Out of those:

[1] How something (wished to be established) can be contradictory to bare perception would be (the thesis), “Sound is not something that can be heard.”

[2] How something (wished to be established) can be contradictory to inferential cognition would be (the thesis), “A clay jug is permanent.”

[3] How something (wished to be established) can be contradictory to textual tradition would be (the thesis), “Sound is permanent” for a Vaisheshika (proponent).

[4] How something (wished to be established) can be contradictory to worldly common sense would be (the thesis), “The skull of a human head is pure because of being the component of a living creature, like the shell of a conch.”

[5] How something (wished to be established) can be contradictory to one’s own statement would be (the thesis), “My mother is a barren woman.” 

[6] How something (wished to be established) can be an unestablished characteristic would be (the thesis) of a Buddhist, “Sound is perishable” (made) to a Samkhya (proponent).

[7] How something (wished to be established) can be for an unestablished item to be characterized would be (the thesis) of a Samkhya (proponent), “The soul (atman) is the conscious one,” (made) to a Buddhist. 

[8] How (something wished to be established) can be both an unestablished (characteristic and for an unestablished item to be characterized) would be (the thesis) of a Vaisheshika (proponent), “The soul is an inherent material cause of happiness and so on,” (made) to a Buddhist.

[9] How (something wished to be established) can be (a characteristic having) a (mutually) established connection (with the item being characterized) would be (the thesis), “Sound is something that can be heard.”

The statements of these are ones with faults in the proposition:

  • “(The first five) through the gateway of rejection of the self-nature of the property (to be established)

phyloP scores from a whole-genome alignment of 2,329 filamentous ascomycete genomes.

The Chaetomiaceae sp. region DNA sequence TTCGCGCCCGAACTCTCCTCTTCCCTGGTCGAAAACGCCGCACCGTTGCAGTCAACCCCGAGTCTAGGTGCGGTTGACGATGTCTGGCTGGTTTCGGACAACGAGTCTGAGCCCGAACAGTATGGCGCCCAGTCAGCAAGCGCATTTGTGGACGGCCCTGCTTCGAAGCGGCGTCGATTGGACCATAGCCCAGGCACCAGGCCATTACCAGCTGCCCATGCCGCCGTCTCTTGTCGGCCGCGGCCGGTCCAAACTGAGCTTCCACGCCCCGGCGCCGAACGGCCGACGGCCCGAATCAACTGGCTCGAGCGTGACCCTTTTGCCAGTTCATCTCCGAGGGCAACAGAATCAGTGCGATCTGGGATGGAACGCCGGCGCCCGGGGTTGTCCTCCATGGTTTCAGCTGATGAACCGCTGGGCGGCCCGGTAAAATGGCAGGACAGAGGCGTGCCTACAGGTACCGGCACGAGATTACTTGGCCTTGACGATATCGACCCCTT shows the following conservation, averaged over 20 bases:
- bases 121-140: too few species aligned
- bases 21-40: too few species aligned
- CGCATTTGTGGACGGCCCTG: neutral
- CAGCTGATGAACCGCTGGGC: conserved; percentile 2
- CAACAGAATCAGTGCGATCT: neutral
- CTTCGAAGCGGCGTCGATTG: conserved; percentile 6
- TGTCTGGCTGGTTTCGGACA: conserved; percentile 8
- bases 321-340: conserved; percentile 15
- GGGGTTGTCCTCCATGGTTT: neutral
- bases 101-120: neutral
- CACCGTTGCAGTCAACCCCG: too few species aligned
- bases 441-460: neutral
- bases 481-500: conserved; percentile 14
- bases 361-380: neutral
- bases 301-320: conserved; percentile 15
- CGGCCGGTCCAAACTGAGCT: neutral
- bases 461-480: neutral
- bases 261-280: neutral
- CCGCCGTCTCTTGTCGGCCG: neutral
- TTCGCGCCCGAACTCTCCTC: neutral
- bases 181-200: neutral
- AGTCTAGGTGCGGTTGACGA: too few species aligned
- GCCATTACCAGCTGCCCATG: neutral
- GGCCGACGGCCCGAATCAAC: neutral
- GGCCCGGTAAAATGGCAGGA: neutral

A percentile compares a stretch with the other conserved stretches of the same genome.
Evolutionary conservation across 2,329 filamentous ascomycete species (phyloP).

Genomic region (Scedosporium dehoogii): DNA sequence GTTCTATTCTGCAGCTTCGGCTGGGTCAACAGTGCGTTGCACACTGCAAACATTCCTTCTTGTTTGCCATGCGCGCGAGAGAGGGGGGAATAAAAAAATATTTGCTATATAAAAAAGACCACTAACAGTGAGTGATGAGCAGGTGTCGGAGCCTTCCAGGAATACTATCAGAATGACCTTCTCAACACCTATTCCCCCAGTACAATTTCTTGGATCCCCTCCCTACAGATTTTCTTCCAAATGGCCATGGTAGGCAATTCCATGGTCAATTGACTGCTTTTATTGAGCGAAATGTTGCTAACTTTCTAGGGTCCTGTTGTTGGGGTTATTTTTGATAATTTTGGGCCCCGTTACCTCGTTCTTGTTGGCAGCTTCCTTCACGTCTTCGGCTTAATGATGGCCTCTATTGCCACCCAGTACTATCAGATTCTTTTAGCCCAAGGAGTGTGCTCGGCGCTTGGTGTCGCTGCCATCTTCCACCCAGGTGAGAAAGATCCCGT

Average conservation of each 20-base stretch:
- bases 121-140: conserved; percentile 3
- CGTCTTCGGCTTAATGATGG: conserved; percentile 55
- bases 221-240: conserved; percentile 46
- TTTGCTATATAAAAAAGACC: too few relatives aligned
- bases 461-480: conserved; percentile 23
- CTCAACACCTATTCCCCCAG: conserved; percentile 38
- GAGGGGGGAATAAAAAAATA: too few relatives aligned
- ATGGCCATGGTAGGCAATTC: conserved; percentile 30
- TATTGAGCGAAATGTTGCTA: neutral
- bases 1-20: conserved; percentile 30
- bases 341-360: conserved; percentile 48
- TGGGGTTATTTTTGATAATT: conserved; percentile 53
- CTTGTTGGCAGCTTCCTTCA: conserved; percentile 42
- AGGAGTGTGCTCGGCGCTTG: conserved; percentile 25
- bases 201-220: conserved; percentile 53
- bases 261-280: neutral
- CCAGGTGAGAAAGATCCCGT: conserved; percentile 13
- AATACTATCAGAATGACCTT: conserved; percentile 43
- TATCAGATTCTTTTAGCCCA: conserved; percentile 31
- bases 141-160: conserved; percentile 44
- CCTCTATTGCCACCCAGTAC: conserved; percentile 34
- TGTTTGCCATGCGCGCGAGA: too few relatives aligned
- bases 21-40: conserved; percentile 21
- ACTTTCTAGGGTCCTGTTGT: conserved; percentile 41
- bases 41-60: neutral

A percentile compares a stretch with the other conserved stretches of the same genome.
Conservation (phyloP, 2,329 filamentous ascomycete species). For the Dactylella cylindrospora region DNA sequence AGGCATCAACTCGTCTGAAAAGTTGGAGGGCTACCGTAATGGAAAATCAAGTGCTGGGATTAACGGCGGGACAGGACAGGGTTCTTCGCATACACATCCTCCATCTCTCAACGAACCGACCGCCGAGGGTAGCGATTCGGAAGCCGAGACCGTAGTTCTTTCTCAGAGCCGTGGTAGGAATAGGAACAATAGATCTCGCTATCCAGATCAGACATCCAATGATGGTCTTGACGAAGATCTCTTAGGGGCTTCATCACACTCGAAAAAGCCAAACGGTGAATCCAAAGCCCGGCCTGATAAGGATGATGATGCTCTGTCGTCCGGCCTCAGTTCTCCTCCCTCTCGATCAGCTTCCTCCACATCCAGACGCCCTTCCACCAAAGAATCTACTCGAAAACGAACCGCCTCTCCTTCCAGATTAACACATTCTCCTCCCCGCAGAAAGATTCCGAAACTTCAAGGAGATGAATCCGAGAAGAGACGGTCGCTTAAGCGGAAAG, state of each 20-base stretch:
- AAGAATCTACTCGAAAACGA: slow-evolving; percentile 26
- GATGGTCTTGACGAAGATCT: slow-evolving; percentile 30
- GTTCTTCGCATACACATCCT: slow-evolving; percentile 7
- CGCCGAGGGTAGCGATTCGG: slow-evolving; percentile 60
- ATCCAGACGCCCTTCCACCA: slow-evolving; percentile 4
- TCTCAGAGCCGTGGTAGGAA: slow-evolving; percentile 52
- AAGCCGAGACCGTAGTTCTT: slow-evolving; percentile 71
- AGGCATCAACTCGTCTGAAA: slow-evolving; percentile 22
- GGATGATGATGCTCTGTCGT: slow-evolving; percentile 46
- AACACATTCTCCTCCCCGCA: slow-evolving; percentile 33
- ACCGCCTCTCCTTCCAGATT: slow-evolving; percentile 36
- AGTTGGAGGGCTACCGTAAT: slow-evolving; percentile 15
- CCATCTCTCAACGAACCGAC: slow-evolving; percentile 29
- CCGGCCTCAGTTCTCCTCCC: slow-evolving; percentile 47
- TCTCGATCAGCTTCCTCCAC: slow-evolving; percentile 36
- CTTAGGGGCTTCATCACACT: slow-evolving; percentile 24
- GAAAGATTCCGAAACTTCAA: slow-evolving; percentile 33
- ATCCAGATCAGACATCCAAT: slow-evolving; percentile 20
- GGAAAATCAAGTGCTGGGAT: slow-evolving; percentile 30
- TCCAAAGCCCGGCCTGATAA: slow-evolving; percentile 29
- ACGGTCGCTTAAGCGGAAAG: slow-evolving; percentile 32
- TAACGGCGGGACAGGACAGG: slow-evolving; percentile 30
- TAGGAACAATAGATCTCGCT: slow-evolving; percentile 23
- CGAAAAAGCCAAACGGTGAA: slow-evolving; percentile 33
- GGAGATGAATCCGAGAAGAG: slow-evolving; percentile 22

• (The next three) through the impossibility of demonstrating (it to the opponent)
  • (The last one) through the uselessness of the logical proof.”  

They are said to be semblances of a thesis.  

Semblances of a Reason

(There are three kinds of) semblances of a reason:

  • One that has an unestablished (connection with the subject of the thesis)
  • One that is inconclusive
  • One that is contradictory.

Semblances of a Reason Having an Unestablished Connection with the Subject of the Thesis

Out of those, there are four kinds of (semblances of a reason having an) unestablished (connection with the subject of the thesis). It is like this: (there is)

  1. One with an unestablished (connection) for both (parties of the debate)
  2. One with an unestablished (connection) for one or the other (party of the debate)
  3. One with an unestablished (connection) due to doubt
  4. One with an unestablished (connection) as a substratum support.

Out of those:

[1] In the case of the impermanence of sound being what is to be established, (the reason) because of its visibility is (an example of a semblance of a reason) with an unestablished (connection with the subject of the thesis) for both (parties of the debate).

[2] (Also in the case of the impermanence of sound being what is to be established, giving as a reason) “because of being something produced” to (a Mimamsaka) propounder of sound being a (brief) manifestation is (an example of a semblance of a reason) with an unestablished (connection with the subject of the thesis) for one or the other (party of the debate).

[3] (The presence of) a conglomerate of basic elements being pointed out as (a reason) for proving (the presence) of fire, while doubting (it is smoke) because of the presence of mist, is (an example of a semblance of a reason) with an unestablished (invariable connection with the subject of the thesis) due to doubt.

[4] (A Vaisheshika proponent giving as a reason) “because of being the substratum support of qualities” to a (Charvaka) propounder of the nonexistence of space for (establishing the thesis), Space is a basic thing, is (an example of a semblance of a reason) with an unestablished (connection with the subject of the thesis) as a substratum support.

Inconclusive Semblances of a Reason

There are six kinds of inconclusive (semblances of a reason):

  1. “One that is common (to both homogenous and heterogenous items)
  2. One that is uncommon (to both homogenous and heterogenous items other than the subject of the thesis)  
  3. One that is an occurrence in (only) one division of homogeneous items, but which has pervasion with (all) heterogeneous items
  4. One that is an occurrence in one division of heterogeneous items, but which is something that has pervasion with (all) homogeneous items